From all the hoopla you would guess “a lot”. From the WSJ:
After bouncing up and down around the 13000 level for a week, the Dow Jones Industrial Average finally closed above that psychologically important mark for the first time since May 2008.
As last summer’s fears of a U.S. recession and a European debt collapse have gradually waned, the Dow has staged a 22% rebound since early October, and its 6.4% gain for 2012 marks the strongest beginning to a year since 1998.
Stock indexes rose but gave up earlier gains after a morning of choppy trading that followed mixed economic data. Still, the Dow ended up closing above 13000. Jonathan Cheng reports on the News Hub.
With stocks up so far in such a short time, money managers find themselves torn between concerns the market is overdue for some kind of pullback and fears the market’s strength could leave them regretting any decision to get out now.
But take a closer look. Believe me when I say that in July 1965 the Dow was around 800 points. 17 years later, in July 1982 it was at the same 800 points.
In the following 17 years to July 1999 it went up by 10600 points. But for the last 13 years it has just “bounced” along a 5000 point interval.
Funny that just about the time the NASDAQ was in full swing, the Dow “capped”. Could it be that in mid 1982, just as inflation was being “trounced” and the door through to the “Great Moderation” was about to be crossed, the Dow began to “price in” a more lucrative future and 17 years later it began to “scent” unpleasant “smells”?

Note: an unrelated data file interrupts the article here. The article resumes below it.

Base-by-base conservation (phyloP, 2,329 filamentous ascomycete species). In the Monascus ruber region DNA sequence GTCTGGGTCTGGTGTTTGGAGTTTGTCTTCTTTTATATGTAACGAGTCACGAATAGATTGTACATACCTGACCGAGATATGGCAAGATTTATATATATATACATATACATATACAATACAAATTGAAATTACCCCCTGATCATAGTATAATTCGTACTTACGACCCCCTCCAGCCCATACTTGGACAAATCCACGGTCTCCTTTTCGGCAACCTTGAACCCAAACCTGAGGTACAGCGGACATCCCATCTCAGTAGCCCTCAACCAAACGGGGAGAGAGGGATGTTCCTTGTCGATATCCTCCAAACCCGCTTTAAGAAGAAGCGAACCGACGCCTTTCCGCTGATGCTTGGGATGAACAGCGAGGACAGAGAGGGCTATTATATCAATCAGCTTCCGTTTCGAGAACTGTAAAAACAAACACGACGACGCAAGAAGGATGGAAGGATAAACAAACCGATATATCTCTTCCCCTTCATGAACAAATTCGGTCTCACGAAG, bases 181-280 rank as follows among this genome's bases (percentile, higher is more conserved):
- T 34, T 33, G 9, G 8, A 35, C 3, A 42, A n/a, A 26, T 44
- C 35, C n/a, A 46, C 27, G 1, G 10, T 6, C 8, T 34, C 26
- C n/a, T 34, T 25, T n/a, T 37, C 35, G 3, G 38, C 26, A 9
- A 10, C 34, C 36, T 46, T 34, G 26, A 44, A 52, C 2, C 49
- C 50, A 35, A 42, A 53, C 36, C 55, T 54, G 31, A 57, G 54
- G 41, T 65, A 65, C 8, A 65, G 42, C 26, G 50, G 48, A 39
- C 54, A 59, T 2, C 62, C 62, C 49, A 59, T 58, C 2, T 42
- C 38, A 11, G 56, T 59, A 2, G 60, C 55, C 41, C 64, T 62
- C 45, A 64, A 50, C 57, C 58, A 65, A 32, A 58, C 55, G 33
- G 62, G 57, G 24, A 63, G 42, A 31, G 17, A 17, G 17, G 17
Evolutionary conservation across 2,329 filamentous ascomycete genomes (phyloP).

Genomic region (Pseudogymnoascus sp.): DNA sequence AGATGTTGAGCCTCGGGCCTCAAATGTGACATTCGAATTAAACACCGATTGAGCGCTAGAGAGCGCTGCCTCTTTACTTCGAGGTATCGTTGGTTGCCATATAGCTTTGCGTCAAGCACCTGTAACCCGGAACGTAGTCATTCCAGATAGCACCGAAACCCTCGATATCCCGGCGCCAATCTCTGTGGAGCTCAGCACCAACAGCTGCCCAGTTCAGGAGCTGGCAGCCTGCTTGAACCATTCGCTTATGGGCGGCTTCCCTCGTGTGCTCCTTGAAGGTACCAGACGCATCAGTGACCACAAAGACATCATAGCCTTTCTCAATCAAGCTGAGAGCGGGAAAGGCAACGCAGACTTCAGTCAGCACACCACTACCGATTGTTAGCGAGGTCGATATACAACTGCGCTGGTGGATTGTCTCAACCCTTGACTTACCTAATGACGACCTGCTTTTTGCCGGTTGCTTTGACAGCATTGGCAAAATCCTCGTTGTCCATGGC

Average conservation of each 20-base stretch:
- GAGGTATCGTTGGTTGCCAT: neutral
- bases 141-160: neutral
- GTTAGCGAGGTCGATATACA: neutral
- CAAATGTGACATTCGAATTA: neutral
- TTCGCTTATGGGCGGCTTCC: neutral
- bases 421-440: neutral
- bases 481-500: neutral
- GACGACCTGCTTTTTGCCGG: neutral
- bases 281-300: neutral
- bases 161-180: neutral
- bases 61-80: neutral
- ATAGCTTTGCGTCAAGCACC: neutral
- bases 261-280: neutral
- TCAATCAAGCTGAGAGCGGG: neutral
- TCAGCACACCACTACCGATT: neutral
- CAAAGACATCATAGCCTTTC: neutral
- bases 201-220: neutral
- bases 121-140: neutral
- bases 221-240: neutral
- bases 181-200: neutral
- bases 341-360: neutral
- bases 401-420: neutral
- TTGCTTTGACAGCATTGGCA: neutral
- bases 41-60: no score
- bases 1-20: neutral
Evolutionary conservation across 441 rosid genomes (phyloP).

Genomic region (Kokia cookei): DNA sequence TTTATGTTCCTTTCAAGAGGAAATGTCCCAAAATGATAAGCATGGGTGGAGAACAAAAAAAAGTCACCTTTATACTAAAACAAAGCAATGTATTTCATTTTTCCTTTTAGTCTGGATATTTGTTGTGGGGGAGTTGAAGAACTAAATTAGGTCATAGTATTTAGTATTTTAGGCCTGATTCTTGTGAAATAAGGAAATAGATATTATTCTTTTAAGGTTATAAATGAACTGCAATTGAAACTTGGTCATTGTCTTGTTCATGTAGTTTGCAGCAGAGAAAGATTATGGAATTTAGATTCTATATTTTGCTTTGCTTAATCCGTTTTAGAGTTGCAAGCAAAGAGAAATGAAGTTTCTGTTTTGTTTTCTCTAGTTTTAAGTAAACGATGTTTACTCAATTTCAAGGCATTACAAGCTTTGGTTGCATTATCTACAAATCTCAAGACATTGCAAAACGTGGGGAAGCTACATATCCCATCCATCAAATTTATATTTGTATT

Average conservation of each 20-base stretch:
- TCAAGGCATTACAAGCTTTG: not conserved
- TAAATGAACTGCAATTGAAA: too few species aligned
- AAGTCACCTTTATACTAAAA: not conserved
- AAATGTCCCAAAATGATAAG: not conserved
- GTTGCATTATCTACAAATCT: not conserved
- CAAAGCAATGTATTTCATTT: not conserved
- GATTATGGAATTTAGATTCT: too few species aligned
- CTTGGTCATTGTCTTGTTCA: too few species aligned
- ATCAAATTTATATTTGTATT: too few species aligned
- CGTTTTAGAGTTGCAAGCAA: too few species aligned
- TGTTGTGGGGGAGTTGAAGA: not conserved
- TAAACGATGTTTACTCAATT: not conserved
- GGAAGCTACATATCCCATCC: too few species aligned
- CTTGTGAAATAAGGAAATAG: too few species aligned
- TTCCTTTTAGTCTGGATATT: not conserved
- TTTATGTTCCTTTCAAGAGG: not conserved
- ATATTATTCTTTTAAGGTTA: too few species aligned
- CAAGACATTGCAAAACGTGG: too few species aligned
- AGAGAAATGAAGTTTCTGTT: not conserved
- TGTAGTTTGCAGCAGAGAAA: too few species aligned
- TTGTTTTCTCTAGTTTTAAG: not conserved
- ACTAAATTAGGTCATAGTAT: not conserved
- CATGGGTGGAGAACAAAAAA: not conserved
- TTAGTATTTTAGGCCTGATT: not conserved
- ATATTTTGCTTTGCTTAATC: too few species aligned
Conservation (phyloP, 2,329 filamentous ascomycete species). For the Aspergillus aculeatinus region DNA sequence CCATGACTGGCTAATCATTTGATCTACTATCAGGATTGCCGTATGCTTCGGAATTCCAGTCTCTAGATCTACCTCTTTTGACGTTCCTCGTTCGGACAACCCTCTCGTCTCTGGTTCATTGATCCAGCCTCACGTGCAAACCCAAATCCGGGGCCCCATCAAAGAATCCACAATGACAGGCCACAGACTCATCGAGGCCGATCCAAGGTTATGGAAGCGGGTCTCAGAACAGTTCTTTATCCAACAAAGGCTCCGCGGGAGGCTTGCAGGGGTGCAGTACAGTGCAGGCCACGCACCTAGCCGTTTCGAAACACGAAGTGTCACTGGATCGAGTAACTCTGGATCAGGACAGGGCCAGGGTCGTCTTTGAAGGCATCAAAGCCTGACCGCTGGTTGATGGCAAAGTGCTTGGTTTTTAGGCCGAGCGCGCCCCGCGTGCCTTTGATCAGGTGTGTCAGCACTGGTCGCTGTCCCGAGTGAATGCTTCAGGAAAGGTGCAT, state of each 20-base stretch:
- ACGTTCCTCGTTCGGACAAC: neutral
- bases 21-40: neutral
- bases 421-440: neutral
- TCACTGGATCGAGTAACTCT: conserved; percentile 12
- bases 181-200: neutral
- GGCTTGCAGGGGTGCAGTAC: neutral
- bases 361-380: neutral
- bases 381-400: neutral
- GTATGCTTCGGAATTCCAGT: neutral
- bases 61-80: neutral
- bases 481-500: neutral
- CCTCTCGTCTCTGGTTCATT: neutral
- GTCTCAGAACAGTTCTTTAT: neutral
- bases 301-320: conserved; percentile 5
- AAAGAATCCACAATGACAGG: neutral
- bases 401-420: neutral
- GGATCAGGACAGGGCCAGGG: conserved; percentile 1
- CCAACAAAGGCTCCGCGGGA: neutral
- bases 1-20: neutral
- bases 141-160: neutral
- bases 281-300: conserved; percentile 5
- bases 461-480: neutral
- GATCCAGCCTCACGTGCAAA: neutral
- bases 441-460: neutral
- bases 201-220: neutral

At the time, Y2K was “in the cards”. Maybe the market “smelled” the balance sheet “shenanigans” that would be “unveiled” a couple of years later (and that had begun in 1997). Maybe it “figured” that having managed to obtain a fiscal surplus for the first time in many decades, the government would soon itch to “undo it” (and then some). Maybe the market “felt” that the economy was “overheating” and that the Fed would come down “hard”. Coincidentally, it “capped” just as the Fed began to raise rates in mid 1999 (rates went from 4.75% in June 99 to 6.5% in June 00). Certainly 9/11 was not “factored in”, nor was the Bush Jr. “penchant” for going to war. And most certainly it did not “contemplate” the big drop in NGDP that would take place 9 years later (for the first time since 1938) under Bernanke who at the time was “just” a university professor.
So 13000 is just the “top” of a log running range. And that´s why investors feel the proverbial “chill in the spine”. As I mentioned a couple of days ago with reference to the S&P, “this stock market rally is not for real”. It´s just riding a “foamy wave of sentiment”. That´s been mostly true for the past 13 years. The “novelty” is that now the market´s “conduit” has been, believe it or not, inflation expectations. A hell of a “way to go”!